Article Abstract

The role of the tumor microenvironment in bladder cancer development and progression

Authors: Ho Won Kang, Wun-Jae Kim, Seok Joong Yun

Abstract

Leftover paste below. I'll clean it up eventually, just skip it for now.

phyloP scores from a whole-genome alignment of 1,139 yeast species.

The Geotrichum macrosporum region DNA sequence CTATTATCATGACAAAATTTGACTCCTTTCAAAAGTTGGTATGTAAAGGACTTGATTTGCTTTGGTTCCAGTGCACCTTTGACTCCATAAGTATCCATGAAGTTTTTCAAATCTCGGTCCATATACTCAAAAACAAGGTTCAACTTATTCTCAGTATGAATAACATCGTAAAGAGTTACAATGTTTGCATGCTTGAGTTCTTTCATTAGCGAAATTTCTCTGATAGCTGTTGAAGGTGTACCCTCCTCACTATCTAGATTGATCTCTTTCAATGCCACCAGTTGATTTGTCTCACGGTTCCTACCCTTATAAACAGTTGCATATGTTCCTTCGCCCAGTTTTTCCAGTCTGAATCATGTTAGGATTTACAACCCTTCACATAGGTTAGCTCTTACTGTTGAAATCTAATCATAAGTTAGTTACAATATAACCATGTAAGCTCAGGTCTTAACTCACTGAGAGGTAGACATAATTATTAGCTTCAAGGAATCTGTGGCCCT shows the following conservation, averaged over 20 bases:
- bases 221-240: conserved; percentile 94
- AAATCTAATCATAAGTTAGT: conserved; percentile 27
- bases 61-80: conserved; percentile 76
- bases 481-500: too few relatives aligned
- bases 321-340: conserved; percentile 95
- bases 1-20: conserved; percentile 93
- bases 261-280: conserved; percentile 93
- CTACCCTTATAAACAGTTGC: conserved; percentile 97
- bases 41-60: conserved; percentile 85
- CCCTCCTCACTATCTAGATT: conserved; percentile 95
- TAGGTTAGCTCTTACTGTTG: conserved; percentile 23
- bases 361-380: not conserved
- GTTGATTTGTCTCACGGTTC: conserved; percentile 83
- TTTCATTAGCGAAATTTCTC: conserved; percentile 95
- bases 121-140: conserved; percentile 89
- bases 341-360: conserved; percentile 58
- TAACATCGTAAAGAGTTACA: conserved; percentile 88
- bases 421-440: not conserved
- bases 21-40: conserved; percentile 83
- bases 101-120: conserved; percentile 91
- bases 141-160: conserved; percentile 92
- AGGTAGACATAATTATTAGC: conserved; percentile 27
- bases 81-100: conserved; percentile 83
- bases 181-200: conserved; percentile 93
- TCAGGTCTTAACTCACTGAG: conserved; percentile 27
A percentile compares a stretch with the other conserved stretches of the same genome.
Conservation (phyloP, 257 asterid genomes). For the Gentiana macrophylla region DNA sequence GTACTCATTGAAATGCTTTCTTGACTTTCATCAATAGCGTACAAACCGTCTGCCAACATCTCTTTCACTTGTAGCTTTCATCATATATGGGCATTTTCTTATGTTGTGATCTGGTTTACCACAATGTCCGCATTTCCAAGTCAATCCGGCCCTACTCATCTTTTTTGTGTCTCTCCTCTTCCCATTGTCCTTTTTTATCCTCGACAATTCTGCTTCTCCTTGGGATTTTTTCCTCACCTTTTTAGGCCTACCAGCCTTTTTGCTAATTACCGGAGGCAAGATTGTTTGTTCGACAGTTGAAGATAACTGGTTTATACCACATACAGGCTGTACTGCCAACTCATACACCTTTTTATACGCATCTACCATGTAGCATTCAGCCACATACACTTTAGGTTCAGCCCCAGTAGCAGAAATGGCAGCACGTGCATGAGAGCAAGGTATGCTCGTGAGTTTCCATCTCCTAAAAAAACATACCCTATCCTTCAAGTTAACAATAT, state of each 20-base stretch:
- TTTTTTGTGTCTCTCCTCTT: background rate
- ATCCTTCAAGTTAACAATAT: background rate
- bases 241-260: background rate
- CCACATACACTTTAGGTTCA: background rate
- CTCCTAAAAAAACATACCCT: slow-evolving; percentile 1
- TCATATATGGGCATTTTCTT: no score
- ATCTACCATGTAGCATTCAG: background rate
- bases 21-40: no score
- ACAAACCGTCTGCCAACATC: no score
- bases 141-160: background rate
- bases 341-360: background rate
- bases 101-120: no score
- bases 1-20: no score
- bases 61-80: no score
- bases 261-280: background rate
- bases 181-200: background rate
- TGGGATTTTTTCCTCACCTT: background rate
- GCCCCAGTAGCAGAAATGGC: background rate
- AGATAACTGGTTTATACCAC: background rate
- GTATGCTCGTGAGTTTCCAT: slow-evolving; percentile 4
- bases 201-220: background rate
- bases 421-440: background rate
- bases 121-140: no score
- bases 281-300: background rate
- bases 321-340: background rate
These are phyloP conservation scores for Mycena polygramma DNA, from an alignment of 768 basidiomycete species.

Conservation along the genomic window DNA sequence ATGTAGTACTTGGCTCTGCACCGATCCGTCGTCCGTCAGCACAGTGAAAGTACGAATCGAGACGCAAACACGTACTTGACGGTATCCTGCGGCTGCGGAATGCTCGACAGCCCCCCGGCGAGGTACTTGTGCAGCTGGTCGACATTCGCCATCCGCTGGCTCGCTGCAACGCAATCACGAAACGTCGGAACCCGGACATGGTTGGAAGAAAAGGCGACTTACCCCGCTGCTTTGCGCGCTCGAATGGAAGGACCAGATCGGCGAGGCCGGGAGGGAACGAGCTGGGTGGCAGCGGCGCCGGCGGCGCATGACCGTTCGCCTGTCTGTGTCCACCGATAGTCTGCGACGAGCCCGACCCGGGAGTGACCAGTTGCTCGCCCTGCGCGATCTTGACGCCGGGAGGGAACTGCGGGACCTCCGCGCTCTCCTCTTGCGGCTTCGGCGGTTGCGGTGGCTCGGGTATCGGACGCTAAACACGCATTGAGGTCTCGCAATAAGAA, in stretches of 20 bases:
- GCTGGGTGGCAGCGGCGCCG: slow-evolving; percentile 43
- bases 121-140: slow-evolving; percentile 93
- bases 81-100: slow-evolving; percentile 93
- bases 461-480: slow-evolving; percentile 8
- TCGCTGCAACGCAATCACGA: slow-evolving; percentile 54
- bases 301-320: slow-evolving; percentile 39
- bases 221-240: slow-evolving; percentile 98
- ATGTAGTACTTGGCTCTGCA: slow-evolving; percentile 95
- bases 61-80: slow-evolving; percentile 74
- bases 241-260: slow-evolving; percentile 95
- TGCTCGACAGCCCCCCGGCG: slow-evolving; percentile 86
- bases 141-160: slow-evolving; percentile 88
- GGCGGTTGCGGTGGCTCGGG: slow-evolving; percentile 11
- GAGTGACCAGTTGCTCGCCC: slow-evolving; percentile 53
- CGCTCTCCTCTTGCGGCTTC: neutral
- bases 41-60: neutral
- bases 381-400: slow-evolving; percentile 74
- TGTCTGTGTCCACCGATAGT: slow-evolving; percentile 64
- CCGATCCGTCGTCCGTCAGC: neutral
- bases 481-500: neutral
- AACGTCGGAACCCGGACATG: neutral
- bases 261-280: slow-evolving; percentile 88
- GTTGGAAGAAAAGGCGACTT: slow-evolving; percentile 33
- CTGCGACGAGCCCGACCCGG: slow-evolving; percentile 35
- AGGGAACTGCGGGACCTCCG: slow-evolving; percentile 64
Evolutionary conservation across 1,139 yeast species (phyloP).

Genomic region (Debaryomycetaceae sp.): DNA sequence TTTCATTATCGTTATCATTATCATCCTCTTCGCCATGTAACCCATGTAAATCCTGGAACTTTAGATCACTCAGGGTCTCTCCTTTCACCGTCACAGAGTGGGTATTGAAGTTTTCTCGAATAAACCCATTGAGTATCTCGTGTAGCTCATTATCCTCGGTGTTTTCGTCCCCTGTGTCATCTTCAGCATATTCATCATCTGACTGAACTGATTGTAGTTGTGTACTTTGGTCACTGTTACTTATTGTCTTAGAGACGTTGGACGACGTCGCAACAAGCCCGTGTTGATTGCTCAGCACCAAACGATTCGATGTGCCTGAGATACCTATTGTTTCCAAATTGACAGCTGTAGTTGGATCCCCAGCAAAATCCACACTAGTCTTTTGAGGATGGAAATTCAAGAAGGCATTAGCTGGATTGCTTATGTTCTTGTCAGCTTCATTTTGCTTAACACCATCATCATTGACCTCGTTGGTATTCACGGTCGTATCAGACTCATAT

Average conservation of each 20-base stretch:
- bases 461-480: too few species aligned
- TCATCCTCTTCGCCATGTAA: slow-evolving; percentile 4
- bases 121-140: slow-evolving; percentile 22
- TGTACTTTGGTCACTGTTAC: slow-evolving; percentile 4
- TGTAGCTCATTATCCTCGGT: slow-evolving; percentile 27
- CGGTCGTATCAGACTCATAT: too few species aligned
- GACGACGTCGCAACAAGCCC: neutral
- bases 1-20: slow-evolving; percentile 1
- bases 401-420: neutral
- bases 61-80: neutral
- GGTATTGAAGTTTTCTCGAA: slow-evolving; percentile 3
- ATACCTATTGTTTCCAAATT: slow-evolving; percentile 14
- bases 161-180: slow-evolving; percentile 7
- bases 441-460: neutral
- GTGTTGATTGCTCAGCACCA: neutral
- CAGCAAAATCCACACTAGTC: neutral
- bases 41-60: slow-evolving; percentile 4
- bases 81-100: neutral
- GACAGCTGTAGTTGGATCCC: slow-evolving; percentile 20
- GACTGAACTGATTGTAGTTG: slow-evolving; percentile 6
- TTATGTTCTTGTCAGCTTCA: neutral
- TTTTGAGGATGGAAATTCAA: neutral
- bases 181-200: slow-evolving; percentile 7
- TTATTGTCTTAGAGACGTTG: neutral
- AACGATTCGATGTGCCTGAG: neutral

Urothelial cell carcinoma (UCC) of the bladder comprises a mixture of heterogeneous tumor cell populations, the surrounding stroma (which is populated by different types of mesenchymal cells), and the extracellular matrix (ECM). Bladder cancer (BC) has certain characteristics that distinguish it from other cancers. First, BCs are categorized into two groups: non-muscle invasive BC (NMIBC) and muscle invasive BC (MIBC). The overall survival rate of patients with NMIBC is excellent compared with that of patients with other malignancies; however, some patients have a high risk of recurrence and a variable risk of progression despite administration of local therapies. The oft-cited “50% overall survival at 5 years” for MIBC has remained relatively unchanged over the last 20 years. Second, BC is a highly immunogenic cancer that shows a high rate of mutation due to the fact that more mutations are associated with a higher chance of tumor antigens triggering an appropriate immune response. The host immune response to tumor cells is based on the interactions that take place within the tumor microenvironment (TME). Intravesical bacillus Calmette-Guerin (BCG) therapy is the first U.S. Food and Drug Administration (FDA)-approved immunotherapy for BC and is the most successful immunotherapy for any established human neoplasm. Recently, the FDA approved the use of atezolizumab (Tecentriq®) and nivolumab (Opdivo®), which mimic programmed cell death ligand-1 inhibitor, to treat patients with locally advanced or metastatic UCC. Combination therapies involving cytotoxic chemotherapy, antiangiogenic agents, alternative immune checkpoint inhibitors, immunostimulatory cytokines, and cancer vaccines are currently under clinical investigation. This review summarizes recent studies of tumor-stromal crosstalk during pathogenesis of UCC of the bladder, and discusses the emerging roles of functionally important cellular components that interact within the cancer cell-TME. In addition, TME-targeted anticancer strategies such as chemotherapy, chemo-immunotherapy, and immunotherapy are briefly reviewed.